Middle School adds first dedicated STEM course
Posted on 09/20/2016

A new STEM class that has been added to the Poplar Bluff Middle School curriculum is quickly gaining popularity among students. 

“My daughter came home talking about this. She loves this class,” exclaimed Mary Arnold, the mother of fourth grader Chloe, on the Middle School Facebook page. Trina Weldon of the fifth grade commented: “My favorite class ever.”

The enrichment class—which combines science, technology, engineering and mathematics—was one of the driving forces behind the buildings plan that has added 40,000 square feet to the relocated campus. Taught by Keri Jameson and Cody Young, STEM takes the place of computer lab since Google Chromebook carts are being made available in all classrooms of the upper elementary school. 

“Hands on, minds on,” explained Young, a fifth year teacher. “It’s how kids learn.” 

When Jameson began teaching in 2009—METS—a reversal of the acronym, was the buzzword in education, she recalled. In an effort to prepare the students for a modern-day work environment, Jameson—much like Young—has always tried to apply project-based learning in her classroom lessons.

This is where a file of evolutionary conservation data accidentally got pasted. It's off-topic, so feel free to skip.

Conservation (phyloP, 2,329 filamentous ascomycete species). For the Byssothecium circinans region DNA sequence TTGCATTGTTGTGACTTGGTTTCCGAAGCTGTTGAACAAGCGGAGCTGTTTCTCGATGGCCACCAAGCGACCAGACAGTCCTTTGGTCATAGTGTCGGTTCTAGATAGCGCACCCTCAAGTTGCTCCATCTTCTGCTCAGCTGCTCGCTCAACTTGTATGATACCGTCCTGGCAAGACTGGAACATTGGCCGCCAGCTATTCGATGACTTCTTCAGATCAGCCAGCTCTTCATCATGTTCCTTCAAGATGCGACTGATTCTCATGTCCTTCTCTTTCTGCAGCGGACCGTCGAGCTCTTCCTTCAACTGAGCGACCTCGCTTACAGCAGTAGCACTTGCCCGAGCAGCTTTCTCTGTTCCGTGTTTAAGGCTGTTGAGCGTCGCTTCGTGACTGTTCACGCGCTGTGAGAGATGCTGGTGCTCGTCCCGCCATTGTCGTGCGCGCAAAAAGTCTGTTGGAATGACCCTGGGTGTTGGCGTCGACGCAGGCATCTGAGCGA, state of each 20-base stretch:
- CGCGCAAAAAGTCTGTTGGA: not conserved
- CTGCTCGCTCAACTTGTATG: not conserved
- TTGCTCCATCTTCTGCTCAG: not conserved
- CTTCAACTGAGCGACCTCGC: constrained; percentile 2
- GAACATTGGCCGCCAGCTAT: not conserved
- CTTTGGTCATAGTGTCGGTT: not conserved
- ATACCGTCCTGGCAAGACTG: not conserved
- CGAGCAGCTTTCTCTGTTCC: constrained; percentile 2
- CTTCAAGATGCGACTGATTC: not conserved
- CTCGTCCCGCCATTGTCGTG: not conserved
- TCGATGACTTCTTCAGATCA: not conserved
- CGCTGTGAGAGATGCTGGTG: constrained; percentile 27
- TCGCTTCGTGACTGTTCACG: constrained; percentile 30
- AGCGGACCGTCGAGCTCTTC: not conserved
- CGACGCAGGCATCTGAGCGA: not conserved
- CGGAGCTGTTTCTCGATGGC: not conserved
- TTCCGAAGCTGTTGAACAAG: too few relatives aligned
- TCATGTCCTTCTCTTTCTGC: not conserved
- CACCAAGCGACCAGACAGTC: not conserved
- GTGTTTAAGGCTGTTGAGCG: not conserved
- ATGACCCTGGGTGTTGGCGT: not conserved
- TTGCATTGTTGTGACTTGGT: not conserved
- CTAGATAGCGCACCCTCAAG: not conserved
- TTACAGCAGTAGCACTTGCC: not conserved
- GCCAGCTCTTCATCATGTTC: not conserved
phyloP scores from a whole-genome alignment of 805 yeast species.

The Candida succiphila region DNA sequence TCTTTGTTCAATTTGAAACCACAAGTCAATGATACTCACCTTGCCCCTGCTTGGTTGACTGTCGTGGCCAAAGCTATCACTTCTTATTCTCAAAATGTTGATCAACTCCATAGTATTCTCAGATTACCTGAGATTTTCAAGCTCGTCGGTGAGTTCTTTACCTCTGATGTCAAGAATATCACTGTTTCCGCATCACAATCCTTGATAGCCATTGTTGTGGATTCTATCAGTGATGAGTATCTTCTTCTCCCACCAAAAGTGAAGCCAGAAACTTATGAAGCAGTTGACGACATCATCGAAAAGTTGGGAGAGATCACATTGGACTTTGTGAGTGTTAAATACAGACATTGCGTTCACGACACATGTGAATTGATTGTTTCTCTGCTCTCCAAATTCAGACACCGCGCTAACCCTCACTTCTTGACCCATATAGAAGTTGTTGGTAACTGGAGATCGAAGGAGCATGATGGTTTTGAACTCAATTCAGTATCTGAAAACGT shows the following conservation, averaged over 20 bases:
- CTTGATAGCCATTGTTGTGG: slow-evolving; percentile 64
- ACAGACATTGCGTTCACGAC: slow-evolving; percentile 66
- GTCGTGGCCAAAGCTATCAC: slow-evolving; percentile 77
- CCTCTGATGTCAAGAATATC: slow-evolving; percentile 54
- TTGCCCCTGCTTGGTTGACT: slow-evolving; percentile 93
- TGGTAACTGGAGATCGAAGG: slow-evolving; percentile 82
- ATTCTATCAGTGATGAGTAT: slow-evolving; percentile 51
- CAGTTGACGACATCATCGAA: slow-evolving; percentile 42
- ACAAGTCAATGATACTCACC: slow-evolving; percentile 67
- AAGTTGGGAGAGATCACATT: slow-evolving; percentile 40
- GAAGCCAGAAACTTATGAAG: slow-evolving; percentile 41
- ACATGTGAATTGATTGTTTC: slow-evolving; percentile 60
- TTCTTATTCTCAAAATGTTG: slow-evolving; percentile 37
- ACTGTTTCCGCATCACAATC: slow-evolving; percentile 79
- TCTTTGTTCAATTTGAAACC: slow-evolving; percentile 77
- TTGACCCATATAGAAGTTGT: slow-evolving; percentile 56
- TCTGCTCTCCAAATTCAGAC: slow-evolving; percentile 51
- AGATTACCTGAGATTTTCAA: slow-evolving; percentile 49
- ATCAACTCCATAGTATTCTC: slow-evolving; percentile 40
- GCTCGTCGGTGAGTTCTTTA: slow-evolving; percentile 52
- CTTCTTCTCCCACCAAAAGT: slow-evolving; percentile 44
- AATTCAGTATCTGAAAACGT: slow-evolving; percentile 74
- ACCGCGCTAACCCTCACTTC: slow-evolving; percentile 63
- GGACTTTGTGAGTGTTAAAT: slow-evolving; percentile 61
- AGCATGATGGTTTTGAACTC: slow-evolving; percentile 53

Now with a dedicated class, the pair of educators are delighted to be able to introduce tools such as Spheros, iPads, and 3-D scanners and printers, plus Lego and circuit board stations to teach critical thinking. “This is the best job I have ever had,” Jameson stated. “It’s the last teaching job I’ll have.” 

Having focused solely on science in previous years, Young and Jameson spent the summer planning their new interdisciplinary activities. Just weeks into the school year, they are already inspiring more STEM action throughout the district. 

At Eugene Field, elementary school educators are in the planning stages of converting their vacated art room in the older part of campus into a STEM lab, according to Principal Jennifer Taylor. 

Upon completing over 50 pages of research, Ashley Woolard, a Junior High science teacher, received her certification through the National Institute for STEM Education earlier this month. She too is planning to introduce “whole brain teaching” into her curriculum, she said. 


Cutline: Middle School students participate in the cup challenge, a team building exercise that requires the scientific method, on Thursday, Sept. 15, in STEM class.

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